Patient access to data will get much easier under two rules issued by the U.S. Department of Health and Human Services that expand access under the 21st Century Cures Act.
Highlights include allowing patients in certain federal programs to access their health information on their smartphones and the ability to request that medical records follow a patient from one payer to the next. The issue has taken on new importance as transitions of care and care coordination become more common.
Now comes the hard part, tying systems together to allow that level of interoperability.
Transferring patient information from hospital to nursing home, nursing home to inpatient rehab facility, imaging system to referring provider involves a labyrinth-like maze of different data standards and technology requirements. While one system can be connected to another, there is difficulty in seamless data exchange. The privacy and security of data is a critical consideration, and the custom nature of many connections open up the possibility of a devastating data breach.
Several technologies exist for connecting IT systems, and each has its positives and negatives. Let’s take a look at each.
As the name suggests, point-to-point integration links one specific system with another. This connecting code could be written by internal IT staff or by a software vendor. In either case, it allows a message or information to be delivered from one disparate system to another.
The “language” of each message or data point is not affected, so one message won’t be magically transformed into the language of another. But it does allow some greater functionality of the host system, allowing a provider to electronically deliver an e-prescription without leaving the EHR, for example.
Since each connection requires its own point-to-point integration, the amount of code required can become enormous – quickly. Each must be maintained, a further expense, and these connections are notorious for providing vulnerability with other connections. The security of information is also a considerable challenge.
Application programming interface (API)
An API ties together disparate systems to allow information sharing in a more organized fashion than point-to-point connections. Think about the software you’ve bought that features an automatic or near-automatic connection to another system. That connection likely occurs through an API.
However, these systems likely speak different technology languages, so one system can’t fully ingest and then use information from another system.
Want to tie in another system? That’s another API bridge between the systems. If a provider or health system needs connections to a dozen other systems, that’s a dozen APIs or point-to-point connections that have to be adapted or coded from scratch. APIs have provided the infiltration mechanism in an increasing number data breaches, as evidenced by recent incidents at Instagram, Salesforce, McDonald’s and others.
Fast Healthcare Interoperability Resources (FHIR)
FHIR is a data standard designed to encourage patient data portability and accessibility. It also can use universally structured data to assist with automated clinical decision support and machine-based processing.
The new rules specify HL7 FHIR Release 4.0.1, but there are other active versions of FHIR being used. This disconnect likely will continue to hinder data sharing. Further, many EHR developers don’t allow read/write access to their platforms, stifling the two-way communication required for true data sharing.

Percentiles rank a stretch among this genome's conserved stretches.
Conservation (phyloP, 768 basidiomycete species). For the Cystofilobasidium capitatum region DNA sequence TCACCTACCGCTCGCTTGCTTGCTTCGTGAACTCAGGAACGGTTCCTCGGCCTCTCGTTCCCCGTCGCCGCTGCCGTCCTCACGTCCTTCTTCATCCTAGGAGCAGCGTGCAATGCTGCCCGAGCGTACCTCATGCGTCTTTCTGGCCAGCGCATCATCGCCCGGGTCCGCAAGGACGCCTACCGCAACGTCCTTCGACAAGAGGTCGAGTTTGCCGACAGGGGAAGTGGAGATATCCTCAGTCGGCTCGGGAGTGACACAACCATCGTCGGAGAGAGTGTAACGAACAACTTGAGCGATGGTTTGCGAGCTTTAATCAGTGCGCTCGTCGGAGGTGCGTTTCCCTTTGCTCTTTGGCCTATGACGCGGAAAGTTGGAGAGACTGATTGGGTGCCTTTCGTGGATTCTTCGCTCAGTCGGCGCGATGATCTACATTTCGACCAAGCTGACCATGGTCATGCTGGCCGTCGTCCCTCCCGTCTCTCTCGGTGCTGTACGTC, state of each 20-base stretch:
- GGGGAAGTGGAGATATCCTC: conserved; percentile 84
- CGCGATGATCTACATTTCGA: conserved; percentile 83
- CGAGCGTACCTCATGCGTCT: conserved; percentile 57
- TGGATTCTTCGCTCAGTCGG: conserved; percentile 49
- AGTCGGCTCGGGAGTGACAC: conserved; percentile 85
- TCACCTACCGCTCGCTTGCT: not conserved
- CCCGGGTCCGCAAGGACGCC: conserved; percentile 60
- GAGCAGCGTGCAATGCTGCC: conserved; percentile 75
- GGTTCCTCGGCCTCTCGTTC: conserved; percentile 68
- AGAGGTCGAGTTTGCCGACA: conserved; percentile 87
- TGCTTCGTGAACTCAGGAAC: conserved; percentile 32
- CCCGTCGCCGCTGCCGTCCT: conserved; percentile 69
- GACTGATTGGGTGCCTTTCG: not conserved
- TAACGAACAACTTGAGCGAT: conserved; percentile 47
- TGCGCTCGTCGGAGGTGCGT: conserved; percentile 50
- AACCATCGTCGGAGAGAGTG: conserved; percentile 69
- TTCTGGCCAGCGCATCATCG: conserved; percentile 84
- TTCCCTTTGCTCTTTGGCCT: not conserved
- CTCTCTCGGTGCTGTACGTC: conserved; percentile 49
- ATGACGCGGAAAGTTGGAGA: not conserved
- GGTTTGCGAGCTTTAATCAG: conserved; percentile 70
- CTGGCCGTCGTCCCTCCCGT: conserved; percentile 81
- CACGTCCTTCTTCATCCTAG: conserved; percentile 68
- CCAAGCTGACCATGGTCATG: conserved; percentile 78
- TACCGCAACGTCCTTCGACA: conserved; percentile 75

Direct Secure Messaging
Healthcare organizations use Direct, a digital messaging tool similar to secure email, for such communication as pharmacy prescriptions; referrals; admissions, discharges, and transfers (ADT); automated push-event notifications; and even messaging directly with patients.
Drawbacks include user frustration, as many people find Direct Secure Messaging complicated and not user-friendly. Sending a message requires a unique Direct address and knowing your recipient’s address. That may be why many of the providers, insurers, labs and clearinghouses you work with regularly aren’t Direct users.
According to one private firm’s estimate, 75% of medical communication still occurs via fax. That ubiquitous fax machine on the registration desk may have been replaced by a multifunction machine, but it’s still fax. Low cost, HIPAA compliance (as long as faxes aren’t left on the machine) and interoperability are all plusses.
On the other hand, we all know that faxing can waste time and delay care if the machine isn’t monitored constantly. While faxes do speak the same “language,” the inputs and outputs often have to be scanned, collated and assigned to a patient, none of which bring value to true care coordination.
So, what’s the answer?
The answer is a single platform that leverages the best of the above-mentioned technologies and promotes interoperability by connecting the entire healthcare ecosystem. Providers can send, receive, find and use such patient data as continuity of care documents, unstructured data, PDFs, images and more. Any content can be absorbed directly into the patient record.
Such a platform provides visibility into data-exchange activities across your organizations while maintaining HIPAA compliance on both inbound and outbound data. It allows connectivity access to referral networks, ACOs, community and state exchanges and HIEs, including patient queries through CommonWell Health Alliance and Carequality.
Care coordination is a critical success factor for an increasingly older patient group who are transitioning from care setting to care settings. It’s equally critical for providers who are facing competition from non-traditional providers and innovative startups that are threatening the healthcare status quo.
Photo: jacoblund, Getty Images